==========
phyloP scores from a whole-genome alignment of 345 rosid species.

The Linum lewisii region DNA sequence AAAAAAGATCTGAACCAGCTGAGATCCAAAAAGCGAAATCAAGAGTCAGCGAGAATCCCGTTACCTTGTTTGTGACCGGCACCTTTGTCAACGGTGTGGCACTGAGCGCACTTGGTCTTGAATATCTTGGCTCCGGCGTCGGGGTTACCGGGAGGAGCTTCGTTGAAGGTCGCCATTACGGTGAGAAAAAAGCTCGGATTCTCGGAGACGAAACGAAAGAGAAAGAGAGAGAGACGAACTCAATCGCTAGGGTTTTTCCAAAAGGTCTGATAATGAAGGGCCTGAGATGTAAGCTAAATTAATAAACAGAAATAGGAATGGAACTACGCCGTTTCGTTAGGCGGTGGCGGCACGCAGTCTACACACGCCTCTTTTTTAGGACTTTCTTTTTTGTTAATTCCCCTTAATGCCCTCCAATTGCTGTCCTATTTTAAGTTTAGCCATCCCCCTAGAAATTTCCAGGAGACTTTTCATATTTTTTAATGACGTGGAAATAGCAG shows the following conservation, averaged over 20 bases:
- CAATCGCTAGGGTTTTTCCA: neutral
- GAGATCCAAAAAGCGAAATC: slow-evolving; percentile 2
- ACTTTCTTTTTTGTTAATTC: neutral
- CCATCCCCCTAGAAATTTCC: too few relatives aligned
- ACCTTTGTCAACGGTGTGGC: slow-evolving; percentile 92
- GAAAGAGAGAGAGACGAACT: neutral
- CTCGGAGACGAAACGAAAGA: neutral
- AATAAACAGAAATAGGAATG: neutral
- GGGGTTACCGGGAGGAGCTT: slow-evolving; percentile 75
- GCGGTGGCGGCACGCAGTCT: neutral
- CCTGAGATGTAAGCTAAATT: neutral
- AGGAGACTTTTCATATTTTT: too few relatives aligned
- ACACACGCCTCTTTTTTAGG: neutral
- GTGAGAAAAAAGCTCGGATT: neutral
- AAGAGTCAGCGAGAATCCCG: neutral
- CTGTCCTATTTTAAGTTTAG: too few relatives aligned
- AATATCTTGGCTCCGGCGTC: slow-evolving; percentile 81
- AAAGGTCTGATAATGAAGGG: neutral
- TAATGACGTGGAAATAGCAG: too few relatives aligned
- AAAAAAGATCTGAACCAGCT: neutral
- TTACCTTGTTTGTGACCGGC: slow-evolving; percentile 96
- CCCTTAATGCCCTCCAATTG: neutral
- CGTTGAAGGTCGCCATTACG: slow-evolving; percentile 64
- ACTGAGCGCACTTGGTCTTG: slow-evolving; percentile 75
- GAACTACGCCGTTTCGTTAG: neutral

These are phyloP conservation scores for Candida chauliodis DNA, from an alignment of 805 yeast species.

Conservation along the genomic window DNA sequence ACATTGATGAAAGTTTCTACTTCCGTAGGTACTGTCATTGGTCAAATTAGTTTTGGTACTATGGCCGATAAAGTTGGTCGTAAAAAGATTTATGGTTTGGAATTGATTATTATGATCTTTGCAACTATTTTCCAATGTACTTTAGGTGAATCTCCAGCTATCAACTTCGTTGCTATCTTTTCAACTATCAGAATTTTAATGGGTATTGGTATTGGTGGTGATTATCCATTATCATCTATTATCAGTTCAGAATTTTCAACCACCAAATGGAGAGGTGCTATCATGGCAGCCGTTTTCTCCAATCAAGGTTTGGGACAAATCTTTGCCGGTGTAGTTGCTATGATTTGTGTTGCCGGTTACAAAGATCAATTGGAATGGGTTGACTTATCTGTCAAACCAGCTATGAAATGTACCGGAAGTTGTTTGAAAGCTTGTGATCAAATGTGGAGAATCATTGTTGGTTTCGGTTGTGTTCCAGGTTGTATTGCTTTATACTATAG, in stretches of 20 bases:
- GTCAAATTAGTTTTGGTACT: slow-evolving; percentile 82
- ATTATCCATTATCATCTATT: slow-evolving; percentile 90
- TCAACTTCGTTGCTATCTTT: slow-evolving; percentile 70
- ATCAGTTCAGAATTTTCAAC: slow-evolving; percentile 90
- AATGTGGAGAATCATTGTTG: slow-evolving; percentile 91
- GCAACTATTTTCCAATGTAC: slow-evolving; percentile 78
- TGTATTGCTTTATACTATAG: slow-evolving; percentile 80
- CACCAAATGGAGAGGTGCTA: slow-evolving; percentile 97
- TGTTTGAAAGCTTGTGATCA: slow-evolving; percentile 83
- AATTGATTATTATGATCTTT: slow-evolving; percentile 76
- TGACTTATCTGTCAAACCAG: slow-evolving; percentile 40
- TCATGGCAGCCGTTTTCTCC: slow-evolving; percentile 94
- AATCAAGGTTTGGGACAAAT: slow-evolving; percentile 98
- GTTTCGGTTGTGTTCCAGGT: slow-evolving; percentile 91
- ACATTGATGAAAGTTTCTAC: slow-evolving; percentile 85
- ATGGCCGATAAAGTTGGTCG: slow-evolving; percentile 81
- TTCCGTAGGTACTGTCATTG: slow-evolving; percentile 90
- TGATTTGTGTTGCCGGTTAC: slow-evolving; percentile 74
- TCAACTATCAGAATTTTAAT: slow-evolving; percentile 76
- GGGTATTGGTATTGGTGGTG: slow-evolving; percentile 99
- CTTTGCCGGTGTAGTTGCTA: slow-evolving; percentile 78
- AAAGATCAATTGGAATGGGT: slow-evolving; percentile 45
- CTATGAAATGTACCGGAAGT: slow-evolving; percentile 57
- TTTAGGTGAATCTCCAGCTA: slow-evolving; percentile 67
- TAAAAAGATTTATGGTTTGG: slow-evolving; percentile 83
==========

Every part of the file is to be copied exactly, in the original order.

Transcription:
phyloP scores from a whole-genome alignment of 345 rosid species.

The Linum lewisii region DNA sequence AAAAAAGATCTGAACCAGCTGAGATCCAAAAAGCGAAATCAAGAGTCAGCGAGAATCCCGTTACCTTGTTTGTGACCGGCACCTTTGTCAACGGTGTGGCACTGAGCGCACTTGGTCTTGAATATCTTGGCTCCGGCGTCGGGGTTACCGGGAGGAGCTTCGTTGAAGGTCGCCATTACGGTGAGAAAAAAGCTCGGATTCTCGGAGACGAAACGAAAGAGAAAGAGAGAGAGACGAACTCAATCGCTAGGGTTTTTCCAAAAGGTCTGATAATGAAGGGCCTGAGATGTAAGCTAAATTAATAAACAGAAATAGGAATGGAACTACGCCGTTTCGTTAGGCGGTGGCGGCACGCAGTCTACACACGCCTCTTTTTTAGGACTTTCTTTTTTGTTAATTCCCCTTAATGCCCTCCAATTGCTGTCCTATTTTAAGTTTAGCCATCCCCCTAGAAATTTCCAGGAGACTTTTCATATTTTTTAATGACGTGGAAATAGCAG shows the following conservation, averaged over 20 bases:
- CAATCGCTAGGGTTTTTCCA: neutral
- GAGATCCAAAAAGCGAAATC: slow-evolving; percentile 2
- ACTTTCTTTTTTGTTAATTC: neutral
- CCATCCCCCTAGAAATTTCC: too few relatives aligned
- ACCTTTGTCAACGGTGTGGC: slow-evolving; percentile 92
- GAAAGAGAGAGAGACGAACT: neutral
- CTCGGAGACGAAACGAAAGA: neutral
- AATAAACAGAAATAGGAATG: neutral
- GGGGTTACCGGGAGGAGCTT: slow-evolving; percentile 75
- GCGGTGGCGGCACGCAGTCT: neutral
- CCTGAGATGTAAGCTAAATT: neutral
- AGGAGACTTTTCATATTTTT: too few relatives aligned
- ACACACGCCTCTTTTTTAGG: neutral
- GTGAGAAAAAAGCTCGGATT: neutral
- AAGAGTCAGCGAGAATCCCG: neutral
- CTGTCCTATTTTAAGTTTAG: too few relatives aligned
- AATATCTTGGCTCCGGCGTC: slow-evolving; percentile 81
- AAAGGTCTGATAATGAAGGG: neutral
- TAATGACGTGGAAATAGCAG: too few relatives aligned
- AAAAAAGATCTGAACCAGCT: neutral
- TTACCTTGTTTGTGACCGGC: slow-evolving; percentile 96
- CCCTTAATGCCCTCCAATTG: neutral
- CGTTGAAGGTCGCCATTACG: slow-evolving; percentile 64
- ACTGAGCGCACTTGGTCTTG: slow-evolving; percentile 75
- GAACTACGCCGTTTCGTTAG: neutral

These are phyloP conservation scores for Candida chauliodis DNA, from an alignment of 805 yeast species.

Conservation along the genomic window DNA sequence ACATTGATGAAAGTTTCTACTTCCGTAGGTACTGTCATTGGTCAAATTAGTTTTGGTACTATGGCCGATAAAGTTGGTCGTAAAAAGATTTATGGTTTGGAATTGATTATTATGATCTTTGCAACTATTTTCCAATGTACTTTAGGTGAATCTCCAGCTATCAACTTCGTTGCTATCTTTTCAACTATCAGAATTTTAATGGGTATTGGTATTGGTGGTGATTATCCATTATCATCTATTATCAGTTCAGAATTTTCAACCACCAAATGGAGAGGTGCTATCATGGCAGCCGTTTTCTCCAATCAAGGTTTGGGACAAATCTTTGCCGGTGTAGTTGCTATGATTTGTGTTGCCGGTTACAAAGATCAATTGGAATGGGTTGACTTATCTGTCAAACCAGCTATGAAATGTACCGGAAGTTGTTTGAAAGCTTGTGATCAAATGTGGAGAATCATTGTTGGTTTCGGTTGTGTTCCAGGTTGTATTGCTTTATACTATAG, in stretches of 20 bases:
- GTCAAATTAGTTTTGGTACT: slow-evolving; percentile 82
- ATTATCCATTATCATCTATT: slow-evolving; percentile 90
- TCAACTTCGTTGCTATCTTT: slow-evolving; percentile 70
- ATCAGTTCAGAATTTTCAAC: slow-evolving; percentile 90
- AATGTGGAGAATCATTGTTG: slow-evolving; percentile 91
- GCAACTATTTTCCAATGTAC: slow-evolving; percentile 78
- TGTATTGCTTTATACTATAG: slow-evolving; percentile 80
- CACCAAATGGAGAGGTGCTA: slow-evolving; percentile 97
- TGTTTGAAAGCTTGTGATCA: slow-evolving; percentile 83
- AATTGATTATTATGATCTTT: slow-evolving; percentile 76
- TGACTTATCTGTCAAACCAG: slow-evolving; percentile 40
- TCATGGCAGCCGTTTTCTCC: slow-evolving; percentile 94
- AATCAAGGTTTGGGACAAAT: slow-evolving; percentile 98
- GTTTCGGTTGTGTTCCAGGT: slow-evolving; percentile 91
- ACATTGATGAAAGTTTCTAC: slow-evolving; percentile 85
- ATGGCCGATAAAGTTGGTCG: slow-evolving; percentile 81
- TTCCGTAGGTACTGTCATTG: slow-evolving; percentile 90
- TGATTTGTGTTGCCGGTTAC: slow-evolving; percentile 74
- TCAACTATCAGAATTTTAAT: slow-evolving; percentile 76
- GGGTATTGGTATTGGTGGTG: slow-evolving; percentile 99
- CTTTGCCGGTGTAGTTGCTA: slow-evolving; percentile 78
- AAAGATCAATTGGAATGGGT: slow-evolving; percentile 45
- CTATGAAATGTACCGGAAGT: slow-evolving; percentile 57
- TTTAGGTGAATCTCCAGCTA: slow-evolving; percentile 67
- TAAAAAGATTTATGGTTTGG: slow-evolving; percentile 83